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Facebook Inc has reported employees It is tightening controls on some internal discussion groups, a move that comes after a former employee, Frances Haugen, gathered documents that laid the foundation for The Wall Street Journal. Facebook Files Series Showing that the company’s platforms are full of flaws that can cause harm.

Facebook offers online discussion groups to employees on an internal messaging system called Workplace, where employees can collaborate or exchange ideas. In a memo to employees on Tuesday, the social-media giant said it would restrict who can view group discussions on topics such as platform security and election integrity, the company confirmed. The move to restrict internal data access was reported by The New York Times on Wednesday.

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“The leak reduces the effectiveness, efficiency and morale of the teams working every day to address the challenges that come with operating a platform for billions of people,” Facebook said in a statement. The company said such disclosures could “externally put employees working on sensitive topics and complex topics that could be misrepresented and misunderstood.”

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Ms. Haugen, a former product manager Hired to help protect against election interference at Facebook, he oversaw thousands of company documents, some of which he even shared with Congress and the Securities and Exchange Commission.

It has also sought federal whistleblower protections with the SEC.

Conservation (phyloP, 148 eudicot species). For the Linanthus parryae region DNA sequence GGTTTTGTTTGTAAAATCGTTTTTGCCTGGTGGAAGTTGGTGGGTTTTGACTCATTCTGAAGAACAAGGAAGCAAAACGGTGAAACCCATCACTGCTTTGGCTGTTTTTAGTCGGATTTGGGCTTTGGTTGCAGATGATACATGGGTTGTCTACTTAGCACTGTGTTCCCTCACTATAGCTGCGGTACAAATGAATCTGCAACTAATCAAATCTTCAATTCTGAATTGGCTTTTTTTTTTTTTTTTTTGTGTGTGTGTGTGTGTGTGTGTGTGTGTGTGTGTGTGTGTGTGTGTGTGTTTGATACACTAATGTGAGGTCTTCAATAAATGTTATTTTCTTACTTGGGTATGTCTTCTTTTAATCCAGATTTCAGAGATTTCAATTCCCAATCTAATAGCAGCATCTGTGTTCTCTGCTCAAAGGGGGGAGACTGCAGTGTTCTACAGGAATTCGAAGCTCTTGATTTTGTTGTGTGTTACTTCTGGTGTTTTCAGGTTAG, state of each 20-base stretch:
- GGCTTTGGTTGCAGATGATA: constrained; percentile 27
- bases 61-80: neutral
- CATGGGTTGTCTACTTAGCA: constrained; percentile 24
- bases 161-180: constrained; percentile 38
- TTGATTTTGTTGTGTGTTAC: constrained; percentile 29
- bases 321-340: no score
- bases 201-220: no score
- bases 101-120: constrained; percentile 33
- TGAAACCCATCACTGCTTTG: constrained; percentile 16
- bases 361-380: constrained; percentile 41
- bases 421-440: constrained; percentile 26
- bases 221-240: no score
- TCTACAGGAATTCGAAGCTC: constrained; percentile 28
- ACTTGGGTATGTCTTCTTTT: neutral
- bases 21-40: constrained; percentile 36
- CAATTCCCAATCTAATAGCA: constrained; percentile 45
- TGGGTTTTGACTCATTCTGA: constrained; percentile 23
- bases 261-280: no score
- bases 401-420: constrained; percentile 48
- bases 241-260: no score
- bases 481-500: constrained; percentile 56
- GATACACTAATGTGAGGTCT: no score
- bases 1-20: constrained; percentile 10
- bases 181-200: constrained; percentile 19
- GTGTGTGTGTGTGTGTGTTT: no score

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Facebook has struggled before with how to deal with its internal discussion system. chief executive Mark zuckerberg It said last year that the company would take steps to prevent internal debate on divisive political and social topics following controversy and criticism. Discord broke out between staff members. As part of that effort, the company plans to specify which parts of the company’s internal messaging platform are acceptable for such discussions, and when they do occur those discussions will show careful moderation.

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Separately, Facebook said on Wednesday that it was taking steps to prevent harassment and bullying on its platform and to remove content that is believed to represent sexual assault on a public figure.

“It’s important that everyone on our apps feels safe to engage and connect with their communities,” Facebook’s global security chief Antigone Davis said in a blog post.

This article first appeared in The Wall Street Journal.